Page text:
Millers in Brazil, the world’s largest sugar producer, will favor ethanol output at the beginning of this year’s cane harvest because sugar prices are low, according to a joint venture of Royal Dutch Shell Plc and Cosan Industria & Commercia SA.
Measures taken by Brazil’s government to increase fuel prices and raise the amount of ethanol blended into gasoline will help boost biofuel demand, said Ivan Melo, a commercial director at the joint venture known as Raizen. Sugar fell 16 percent last year and 27 percent in 2011, the biggest two-year drop since 1999. Raizen produces sugar and ethanol.
“With gasoline prices rising 6.6 percent, hydrous ethanol is now more competitive,” Melo said in an interview at the Kingsman sugar conference in Dubai yesterday, referring to the 100 percent ethanol fuel used in flex fuel cars. “If the harvest starts with sugar prices at current levels, we will begin the season with more incentive to make ethanol.”
Petroleo Brasileiro SA, Brazil’s state-controlled oil company, increased gasoline prices at refineries by 6.6 percent last week. The government also said it will raise the amount of anhydrous ethanol blended into gasoline to 25 percent in May from 20 percent now. Brazil’s control over gasoline prices in a bid to limit inflation had made ethanol uncompetitive.
Millers in Brazil directed 49.59 percent of all their sugar cane in the 2012-13 season to make sugar, as prices for the sweetener were still more favorable, data from industry group Unica showed. That was up from 48.44 percent a year earlier. The allocation of raw material to ethanol is likely to change this year, as the increase in the blend will generate additional ethanol demand of 1.2 billion liters (3.2 billion gallons), Melo estimates.
Brazil will harvest a record 585 million metric tons of sugar cane in the 2013-14 season that starts in April there, according to Raizen. That’s up from 531.9 million tons in 2012-13, Unica data show. Sugar output is currently estimated at 36.3 million tons, Melo said. That could still change depending on how the government’s measures affect ethanol consumption, he said.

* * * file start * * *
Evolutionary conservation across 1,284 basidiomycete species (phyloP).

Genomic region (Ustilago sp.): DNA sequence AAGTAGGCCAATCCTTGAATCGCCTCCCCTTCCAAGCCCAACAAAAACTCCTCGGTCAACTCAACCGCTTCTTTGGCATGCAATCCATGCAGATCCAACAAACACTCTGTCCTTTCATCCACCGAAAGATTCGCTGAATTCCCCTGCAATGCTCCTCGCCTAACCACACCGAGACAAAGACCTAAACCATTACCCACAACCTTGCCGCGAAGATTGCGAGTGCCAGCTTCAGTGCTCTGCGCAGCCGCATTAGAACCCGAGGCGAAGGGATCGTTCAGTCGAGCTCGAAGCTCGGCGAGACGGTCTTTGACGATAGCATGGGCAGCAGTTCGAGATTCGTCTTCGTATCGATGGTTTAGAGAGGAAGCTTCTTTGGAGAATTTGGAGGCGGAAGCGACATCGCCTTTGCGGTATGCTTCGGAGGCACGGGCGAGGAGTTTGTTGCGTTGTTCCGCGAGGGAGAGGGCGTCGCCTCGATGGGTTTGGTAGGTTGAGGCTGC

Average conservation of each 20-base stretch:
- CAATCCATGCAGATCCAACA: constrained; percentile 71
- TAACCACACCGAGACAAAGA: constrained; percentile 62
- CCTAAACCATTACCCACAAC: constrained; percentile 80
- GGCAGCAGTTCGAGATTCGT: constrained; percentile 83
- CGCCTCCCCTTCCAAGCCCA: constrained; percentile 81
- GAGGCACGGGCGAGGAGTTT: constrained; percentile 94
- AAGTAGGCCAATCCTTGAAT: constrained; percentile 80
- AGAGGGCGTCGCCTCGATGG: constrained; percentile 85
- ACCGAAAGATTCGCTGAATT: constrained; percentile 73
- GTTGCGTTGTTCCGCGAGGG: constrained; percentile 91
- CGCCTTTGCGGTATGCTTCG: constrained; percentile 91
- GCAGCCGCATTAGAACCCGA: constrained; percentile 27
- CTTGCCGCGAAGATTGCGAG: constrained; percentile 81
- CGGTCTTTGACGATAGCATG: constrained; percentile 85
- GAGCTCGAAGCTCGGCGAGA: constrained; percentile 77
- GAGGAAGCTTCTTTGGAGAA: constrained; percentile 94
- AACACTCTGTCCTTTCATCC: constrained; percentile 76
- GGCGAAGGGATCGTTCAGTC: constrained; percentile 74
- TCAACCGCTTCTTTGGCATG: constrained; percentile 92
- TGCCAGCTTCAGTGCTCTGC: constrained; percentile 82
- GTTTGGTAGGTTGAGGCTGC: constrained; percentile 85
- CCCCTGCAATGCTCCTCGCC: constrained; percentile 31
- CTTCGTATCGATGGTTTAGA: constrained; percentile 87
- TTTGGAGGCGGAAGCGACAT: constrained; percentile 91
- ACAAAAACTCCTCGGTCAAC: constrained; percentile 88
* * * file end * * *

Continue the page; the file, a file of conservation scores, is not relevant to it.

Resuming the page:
Millers in the South American nation have been holding back sales of this year’s crop in the futures market due to uncertainty over what will happen to ethanol demand, Melo said. Sales are currently estimated at 30 percent to 40 percent of output, he said. At this time of year, millers would usually have sold about 50 percent, according to Armajaro Trading Group Ltd., a London-based supplier of sugar, cocoa and coffee.
With the outlook for sugar’s crop “good,” Brazil probably hasn’t sold enough sugar in the futures market, Melo said. If the harvest is disrupted, and sugar supplies are lower than last year, then Brazil was “just about right” to hold back on sales, he said.
Sugar, the third worse performing commodity in the Standard & Poors GSCI gauge of 24 raw materials last year, will trade at 17 cents and 20 cents a pound during this year’s harvest in Brazil, which runs from April to December, Melo said. Sugar is down 3.2 percent this year, with speculators boosting bets on lower prices by 28 percent, data from the U.S. Commodity Futures Trading Commission showed. Net-short positions were 75,108 lots as of Jan. 29, up from 58,621 contracts at the end of last year.
“Who said the current measures are the only ones the government will take?” Melo said. “If the government takes more steps that give the incentive for hydrous ethanol consumption, the shorts will need to start getting worried, though any measure taken by the government will not be enough to erase the world’s sugar surplus.”
Sugar supplies will be about 8 million tons higher than demand in the 12 months starting in April, Raizen estimates. Raw sugar for March delivery rose 0.6 percent to 18.89 cents a pound on Feb. 1 on ICE Futures U.S. in New York.